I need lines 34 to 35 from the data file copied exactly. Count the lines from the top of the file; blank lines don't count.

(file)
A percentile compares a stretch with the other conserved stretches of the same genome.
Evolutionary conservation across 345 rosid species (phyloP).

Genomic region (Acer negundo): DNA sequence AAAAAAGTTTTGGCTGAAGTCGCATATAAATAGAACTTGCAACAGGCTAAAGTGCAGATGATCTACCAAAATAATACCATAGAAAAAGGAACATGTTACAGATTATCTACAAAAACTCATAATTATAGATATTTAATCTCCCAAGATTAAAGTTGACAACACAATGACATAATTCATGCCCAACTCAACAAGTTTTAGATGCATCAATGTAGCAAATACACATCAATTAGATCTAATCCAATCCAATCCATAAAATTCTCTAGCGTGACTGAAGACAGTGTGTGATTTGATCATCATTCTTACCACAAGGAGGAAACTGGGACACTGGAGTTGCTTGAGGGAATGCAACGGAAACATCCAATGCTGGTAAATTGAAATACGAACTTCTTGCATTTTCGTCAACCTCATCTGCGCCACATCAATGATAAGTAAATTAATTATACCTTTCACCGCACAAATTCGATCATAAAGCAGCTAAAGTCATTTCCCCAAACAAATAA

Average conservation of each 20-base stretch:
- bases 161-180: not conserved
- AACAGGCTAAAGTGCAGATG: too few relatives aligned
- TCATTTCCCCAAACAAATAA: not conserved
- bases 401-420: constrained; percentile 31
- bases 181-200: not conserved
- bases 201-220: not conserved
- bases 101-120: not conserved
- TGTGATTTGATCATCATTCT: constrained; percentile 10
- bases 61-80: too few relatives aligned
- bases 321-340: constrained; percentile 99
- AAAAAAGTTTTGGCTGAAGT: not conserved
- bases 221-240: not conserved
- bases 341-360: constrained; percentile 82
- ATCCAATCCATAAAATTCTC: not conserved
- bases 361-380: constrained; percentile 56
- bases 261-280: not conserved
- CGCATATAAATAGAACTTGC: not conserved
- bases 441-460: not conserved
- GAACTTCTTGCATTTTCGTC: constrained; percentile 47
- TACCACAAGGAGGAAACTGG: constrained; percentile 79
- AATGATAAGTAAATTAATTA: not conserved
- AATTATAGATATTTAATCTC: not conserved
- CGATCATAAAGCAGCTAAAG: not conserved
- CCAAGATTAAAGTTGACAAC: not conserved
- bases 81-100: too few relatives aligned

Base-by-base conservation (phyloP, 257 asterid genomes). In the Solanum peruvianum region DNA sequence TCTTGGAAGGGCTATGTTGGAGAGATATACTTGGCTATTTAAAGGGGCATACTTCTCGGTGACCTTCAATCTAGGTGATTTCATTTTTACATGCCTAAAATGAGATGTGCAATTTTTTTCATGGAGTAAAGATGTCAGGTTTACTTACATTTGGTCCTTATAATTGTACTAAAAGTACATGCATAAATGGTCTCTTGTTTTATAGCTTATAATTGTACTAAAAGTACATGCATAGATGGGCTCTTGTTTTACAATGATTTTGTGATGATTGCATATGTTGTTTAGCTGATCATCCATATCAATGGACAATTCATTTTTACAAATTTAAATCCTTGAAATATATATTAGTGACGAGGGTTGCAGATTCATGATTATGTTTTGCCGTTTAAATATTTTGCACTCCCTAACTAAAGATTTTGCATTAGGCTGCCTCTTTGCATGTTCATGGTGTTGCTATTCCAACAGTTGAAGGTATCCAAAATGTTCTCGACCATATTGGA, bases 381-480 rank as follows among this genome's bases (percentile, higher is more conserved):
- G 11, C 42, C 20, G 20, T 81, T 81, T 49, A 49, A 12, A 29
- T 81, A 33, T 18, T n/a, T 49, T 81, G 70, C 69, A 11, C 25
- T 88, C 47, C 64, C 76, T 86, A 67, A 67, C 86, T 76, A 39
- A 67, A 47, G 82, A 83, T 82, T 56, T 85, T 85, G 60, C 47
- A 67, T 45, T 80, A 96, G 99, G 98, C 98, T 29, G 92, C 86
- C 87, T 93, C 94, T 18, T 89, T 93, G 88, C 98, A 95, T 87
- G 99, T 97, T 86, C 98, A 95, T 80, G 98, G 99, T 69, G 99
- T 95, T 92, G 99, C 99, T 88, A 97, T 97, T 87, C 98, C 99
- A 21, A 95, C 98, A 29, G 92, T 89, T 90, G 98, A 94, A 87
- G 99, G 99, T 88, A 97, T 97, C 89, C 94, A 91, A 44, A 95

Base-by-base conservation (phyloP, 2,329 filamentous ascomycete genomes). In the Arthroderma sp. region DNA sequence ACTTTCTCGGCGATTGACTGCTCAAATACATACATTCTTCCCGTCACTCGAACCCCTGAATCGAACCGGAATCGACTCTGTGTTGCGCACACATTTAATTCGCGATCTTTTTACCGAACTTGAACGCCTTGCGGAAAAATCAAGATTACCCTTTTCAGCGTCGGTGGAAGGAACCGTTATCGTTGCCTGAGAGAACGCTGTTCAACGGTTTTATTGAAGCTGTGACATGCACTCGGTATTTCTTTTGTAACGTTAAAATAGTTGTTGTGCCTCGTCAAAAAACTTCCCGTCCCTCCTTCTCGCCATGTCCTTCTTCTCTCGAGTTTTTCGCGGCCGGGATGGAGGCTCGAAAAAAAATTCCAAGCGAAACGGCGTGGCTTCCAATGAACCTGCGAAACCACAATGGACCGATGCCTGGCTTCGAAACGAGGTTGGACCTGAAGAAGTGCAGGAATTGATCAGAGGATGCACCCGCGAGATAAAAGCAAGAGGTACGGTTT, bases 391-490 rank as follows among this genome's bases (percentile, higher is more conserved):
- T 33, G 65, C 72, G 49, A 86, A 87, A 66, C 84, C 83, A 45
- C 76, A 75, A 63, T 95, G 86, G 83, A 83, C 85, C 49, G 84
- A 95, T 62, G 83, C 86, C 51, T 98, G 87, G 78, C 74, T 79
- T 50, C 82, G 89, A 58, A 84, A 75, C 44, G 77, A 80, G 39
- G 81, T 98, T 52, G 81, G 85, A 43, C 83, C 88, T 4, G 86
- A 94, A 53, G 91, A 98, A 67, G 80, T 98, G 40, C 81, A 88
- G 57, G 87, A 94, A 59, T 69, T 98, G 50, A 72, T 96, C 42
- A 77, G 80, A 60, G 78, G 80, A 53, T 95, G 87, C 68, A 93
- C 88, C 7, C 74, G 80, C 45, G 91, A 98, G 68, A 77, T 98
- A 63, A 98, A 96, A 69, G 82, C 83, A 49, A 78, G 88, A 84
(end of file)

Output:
- A 67, A 47, G 82, A 83, T 82, T 56, T 85, T 85, G 60, C 47
- A 67, T 45, T 80, A 96, G 99, G 98, C 98, T 29, G 92, C 86